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  1. Leopold Ranke's Archival Turn: Location and Evidence in Modern Historiography*: Kasper Risbjerg Eskildsen.Kasper Risbjerg Eskildsen - 2008 - Modern Intellectual History 5 (3):425-453.
    From 1827 to 1831 the German historian Leopold von Ranke travelled through Germany, Austria, and Italy, hunting for documents and archives. During this journey Ranke developed a new model for historical research that transformed the archive into the most important site for the production of historical knowledge. Within the archive, Ranke claimed, the trained historian could forget his personal predispositions and political loyalties, and write objective history. This essay critically examines Ranke's model for historical research through a study of the (...)
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  • Collaborations, évitements et conflits entre disciplines autour d’un terrain partagé.Clémence Massart - 2016 - Natures Sciences Sociétés 24 (1):24-35.
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  • The Right Time for the Job? Insights Into Practices of Time in Contemporary Field Sciences.Isabelle Arpin & Céline Granjou - 2015 - Science in Context 28 (2):237-258.
    ArgumentTemporal issues appear to be crucial to the relationship between life scientists and their field sites and to the making of science in the field. We elaborate on the notion of practices of time to describe the ways life scientists cope with multiple and potentially conflicting temporal aspects that influence how they become engaged and remain engaged in a field-site, such as pleasure, long-term security, scientific productivity, and timeliness. With this notion, we seek to bring enhanced visibility and coherence to (...)
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  • Introduction: Historical Geographies of Science – Places, Contexts, Cartographies.Simon Naylor - 2005 - British Journal for the History of Science 38 (1):1-12.
    This paper outlines the contours of a historical geography of science. It begins by arguing for the relevance of spatially oriented histories of scientific thought and practice. The paper then considers three different historical geographies of science: those concerned with the places and spaces of science, those that detail the spatial contexts of scientific endeavour, and those that analyse the internal ‘cartographies’ of scientific theories and methods. The paper concludes with a discussion of other possible avenues of investigation in this (...)
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  • The Trial of Henry of Brederode.Pieter Huistra - 2013 - History of the Human Sciences 26 (4):50-66.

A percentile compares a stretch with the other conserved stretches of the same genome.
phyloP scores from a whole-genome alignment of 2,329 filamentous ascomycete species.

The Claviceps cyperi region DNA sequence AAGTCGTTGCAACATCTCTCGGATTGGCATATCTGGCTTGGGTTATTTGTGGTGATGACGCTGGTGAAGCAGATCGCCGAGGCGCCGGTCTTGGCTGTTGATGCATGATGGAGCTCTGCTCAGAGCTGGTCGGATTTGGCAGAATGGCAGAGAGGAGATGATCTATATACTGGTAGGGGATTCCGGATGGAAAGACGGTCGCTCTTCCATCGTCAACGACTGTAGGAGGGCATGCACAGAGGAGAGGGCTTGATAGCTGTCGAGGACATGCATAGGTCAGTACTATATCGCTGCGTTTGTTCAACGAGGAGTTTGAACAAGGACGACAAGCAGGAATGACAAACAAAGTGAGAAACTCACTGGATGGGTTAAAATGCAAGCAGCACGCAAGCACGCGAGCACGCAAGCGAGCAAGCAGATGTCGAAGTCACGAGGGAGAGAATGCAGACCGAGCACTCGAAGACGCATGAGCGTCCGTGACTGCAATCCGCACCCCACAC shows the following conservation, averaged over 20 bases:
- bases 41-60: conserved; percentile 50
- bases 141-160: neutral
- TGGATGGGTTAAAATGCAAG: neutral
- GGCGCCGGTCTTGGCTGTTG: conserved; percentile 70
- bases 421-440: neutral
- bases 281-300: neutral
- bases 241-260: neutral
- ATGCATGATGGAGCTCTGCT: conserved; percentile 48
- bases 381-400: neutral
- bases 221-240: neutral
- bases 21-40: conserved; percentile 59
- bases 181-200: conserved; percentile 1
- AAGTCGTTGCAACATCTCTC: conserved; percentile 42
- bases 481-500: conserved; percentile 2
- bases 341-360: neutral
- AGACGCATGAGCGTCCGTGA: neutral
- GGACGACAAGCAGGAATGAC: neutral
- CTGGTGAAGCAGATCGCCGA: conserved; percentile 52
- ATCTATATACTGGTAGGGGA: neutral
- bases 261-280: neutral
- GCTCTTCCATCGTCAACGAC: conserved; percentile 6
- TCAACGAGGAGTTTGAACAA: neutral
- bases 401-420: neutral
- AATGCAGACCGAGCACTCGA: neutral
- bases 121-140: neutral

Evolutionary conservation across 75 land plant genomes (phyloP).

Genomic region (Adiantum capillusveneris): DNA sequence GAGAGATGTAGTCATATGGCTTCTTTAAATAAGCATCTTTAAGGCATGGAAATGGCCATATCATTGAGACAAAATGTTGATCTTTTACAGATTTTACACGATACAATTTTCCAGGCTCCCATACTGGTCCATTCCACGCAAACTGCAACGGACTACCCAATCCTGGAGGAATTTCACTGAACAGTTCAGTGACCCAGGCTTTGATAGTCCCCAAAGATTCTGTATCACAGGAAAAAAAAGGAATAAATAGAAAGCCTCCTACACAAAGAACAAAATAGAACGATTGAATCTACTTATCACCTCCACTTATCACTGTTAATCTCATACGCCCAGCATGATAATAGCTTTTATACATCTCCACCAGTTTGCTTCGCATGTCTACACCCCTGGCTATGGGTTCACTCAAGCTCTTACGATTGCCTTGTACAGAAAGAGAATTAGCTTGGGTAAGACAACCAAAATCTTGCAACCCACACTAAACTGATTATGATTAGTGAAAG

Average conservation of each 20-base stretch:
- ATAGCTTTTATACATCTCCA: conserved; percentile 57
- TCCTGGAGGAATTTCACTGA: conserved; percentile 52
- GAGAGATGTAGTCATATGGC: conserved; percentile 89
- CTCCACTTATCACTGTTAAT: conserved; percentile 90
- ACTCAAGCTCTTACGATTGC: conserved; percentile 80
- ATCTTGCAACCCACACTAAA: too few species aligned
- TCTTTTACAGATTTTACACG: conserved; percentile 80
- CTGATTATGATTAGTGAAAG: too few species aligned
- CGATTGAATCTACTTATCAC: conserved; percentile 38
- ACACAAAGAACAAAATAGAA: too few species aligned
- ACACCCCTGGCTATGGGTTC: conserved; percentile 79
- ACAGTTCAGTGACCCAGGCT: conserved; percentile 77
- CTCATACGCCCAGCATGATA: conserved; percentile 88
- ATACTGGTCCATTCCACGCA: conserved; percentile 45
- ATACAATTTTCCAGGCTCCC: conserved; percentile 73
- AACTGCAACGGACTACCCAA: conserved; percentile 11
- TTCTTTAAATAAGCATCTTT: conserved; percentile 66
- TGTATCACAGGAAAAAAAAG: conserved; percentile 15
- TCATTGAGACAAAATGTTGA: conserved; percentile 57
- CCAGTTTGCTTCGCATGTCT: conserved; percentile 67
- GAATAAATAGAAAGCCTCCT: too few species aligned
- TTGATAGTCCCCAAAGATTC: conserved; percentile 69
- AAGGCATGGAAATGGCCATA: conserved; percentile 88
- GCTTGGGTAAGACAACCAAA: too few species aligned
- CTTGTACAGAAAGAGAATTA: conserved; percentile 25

The Dutch historiography of the middle of the 19th century was a culture of honour. Disputes over the reputations of historical figures were manifold. This article focuses on one controversy specifically that took place in the 1840s. The subject of debate was the 16th -century nobleman Henry of Brederode, his deeds, his character and his morals. The controversy was not only about content, however. Many suppositions about doing history and being a historian that otherwise remain tacit, were made explicit in (...)
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  • Marine Biology, Intertidal Ecology, and a New Place for Biology.Keith R. Benson - 2015 - History and Philosophy of the Life Sciences 36 (3):312-320.
  • Wallace’s Other Line: Human Biogeography and Field Practice in the Eastern Colonial Tropics. [REVIEW]Jeremy Vetter - 2006 - Journal of the History of Biology 39 (1):89 - 123.
    This paper examines how the 19th-century British naturalist Alfred Russel Wallace used biogeographical mapping practices to draw a boundary line between Malay and Papuan groups in the colonial East Indies in the 1850s. Instead of looking for a continuous gradient of variation between Malays and Papuans, Wallace chose to look for a sharp discontinuity between them. While Wallace's "human biogeography" paralleled his similar project to map plant and animal distributions in the same region, he invoked distinctive "mental and moral" features (...)
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  • Introduction: Remembering Phil. [REVIEW]Sharon Kingsland - 2009 - Journal of the History of Biology 42 (2):205 - 214.
  • Finders, Keepers: Collecting Sciences and Collecting Practice.Robert E. Kohler - 2007 - History of Science 45 (150):428-454.
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  • A Sanctuary for Science: The Hastings Natural History Reservation and the Origins of the University of California's Natural Reserve System. [REVIEW]Peter S. Alagona - 2012 - Journal of the History of Biology 45 (4):651 - 680.